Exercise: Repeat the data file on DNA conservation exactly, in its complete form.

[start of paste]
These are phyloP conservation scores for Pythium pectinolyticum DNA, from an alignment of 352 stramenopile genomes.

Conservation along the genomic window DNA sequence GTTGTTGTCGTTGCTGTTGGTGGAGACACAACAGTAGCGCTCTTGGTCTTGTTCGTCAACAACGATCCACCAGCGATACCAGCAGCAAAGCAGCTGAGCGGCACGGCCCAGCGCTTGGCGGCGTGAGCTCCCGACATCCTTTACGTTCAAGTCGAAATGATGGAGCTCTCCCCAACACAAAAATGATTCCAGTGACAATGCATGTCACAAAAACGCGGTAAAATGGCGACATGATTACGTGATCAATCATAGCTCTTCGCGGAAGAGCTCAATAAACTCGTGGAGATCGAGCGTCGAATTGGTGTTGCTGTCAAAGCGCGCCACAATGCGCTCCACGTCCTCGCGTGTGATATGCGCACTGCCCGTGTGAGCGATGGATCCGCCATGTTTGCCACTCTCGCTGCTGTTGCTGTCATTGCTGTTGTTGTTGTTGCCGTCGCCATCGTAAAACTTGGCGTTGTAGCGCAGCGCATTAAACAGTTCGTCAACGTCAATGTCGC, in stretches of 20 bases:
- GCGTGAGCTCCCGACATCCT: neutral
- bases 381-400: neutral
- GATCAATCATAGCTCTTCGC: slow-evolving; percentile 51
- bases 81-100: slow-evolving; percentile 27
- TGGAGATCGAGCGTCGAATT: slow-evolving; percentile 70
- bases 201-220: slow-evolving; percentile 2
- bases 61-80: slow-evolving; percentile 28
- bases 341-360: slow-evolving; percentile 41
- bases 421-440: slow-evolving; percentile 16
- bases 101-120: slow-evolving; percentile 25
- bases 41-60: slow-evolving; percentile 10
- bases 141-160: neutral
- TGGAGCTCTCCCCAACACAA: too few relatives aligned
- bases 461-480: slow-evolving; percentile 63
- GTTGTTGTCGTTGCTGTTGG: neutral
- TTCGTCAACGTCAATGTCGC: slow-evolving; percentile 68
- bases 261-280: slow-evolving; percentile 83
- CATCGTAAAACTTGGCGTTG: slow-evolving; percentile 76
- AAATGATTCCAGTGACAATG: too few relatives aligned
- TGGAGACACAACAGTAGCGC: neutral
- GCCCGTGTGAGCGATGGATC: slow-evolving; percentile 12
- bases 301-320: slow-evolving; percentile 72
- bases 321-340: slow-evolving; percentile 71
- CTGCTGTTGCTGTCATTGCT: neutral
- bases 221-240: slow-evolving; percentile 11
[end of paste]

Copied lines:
These are phyloP conservation scores for Pythium pectinolyticum DNA, from an alignment of 352 stramenopile genomes.

Conservation along the genomic window DNA sequence GTTGTTGTCGTTGCTGTTGGTGGAGACACAACAGTAGCGCTCTTGGTCTTGTTCGTCAACAACGATCCACCAGCGATACCAGCAGCAAAGCAGCTGAGCGGCACGGCCCAGCGCTTGGCGGCGTGAGCTCCCGACATCCTTTACGTTCAAGTCGAAATGATGGAGCTCTCCCCAACACAAAAATGATTCCAGTGACAATGCATGTCACAAAAACGCGGTAAAATGGCGACATGATTACGTGATCAATCATAGCTCTTCGCGGAAGAGCTCAATAAACTCGTGGAGATCGAGCGTCGAATTGGTGTTGCTGTCAAAGCGCGCCACAATGCGCTCCACGTCCTCGCGTGTGATATGCGCACTGCCCGTGTGAGCGATGGATCCGCCATGTTTGCCACTCTCGCTGCTGTTGCTGTCATTGCTGTTGTTGTTGTTGCCGTCGCCATCGTAAAACTTGGCGTTGTAGCGCAGCGCATTAAACAGTTCGTCAACGTCAATGTCGC, in stretches of 20 bases:
- GCGTGAGCTCCCGACATCCT: neutral
- bases 381-400: neutral
- GATCAATCATAGCTCTTCGC: slow-evolving; percentile 51
- bases 81-100: slow-evolving; percentile 27
- TGGAGATCGAGCGTCGAATT: slow-evolving; percentile 70
- bases 201-220: slow-evolving; percentile 2
- bases 61-80: slow-evolving; percentile 28
- bases 341-360: slow-evolving; percentile 41
- bases 421-440: slow-evolving; percentile 16
- bases 101-120: slow-evolving; percentile 25
- bases 41-60: slow-evolving; percentile 10
- bases 141-160: neutral
- TGGAGCTCTCCCCAACACAA: too few relatives aligned
- bases 461-480: slow-evolving; percentile 63
- GTTGTTGTCGTTGCTGTTGG: neutral
- TTCGTCAACGTCAATGTCGC: slow-evolving; percentile 68
- bases 261-280: slow-evolving; percentile 83
- CATCGTAAAACTTGGCGTTG: slow-evolving; percentile 76
- AAATGATTCCAGTGACAATG: too few relatives aligned
- TGGAGACACAACAGTAGCGC: neutral
- GCCCGTGTGAGCGATGGATC: slow-evolving; percentile 12
- bases 301-320: slow-evolving; percentile 72
- bases 321-340: slow-evolving; percentile 71
- CTGCTGTTGCTGTCATTGCT: neutral
- bases 221-240: slow-evolving; percentile 11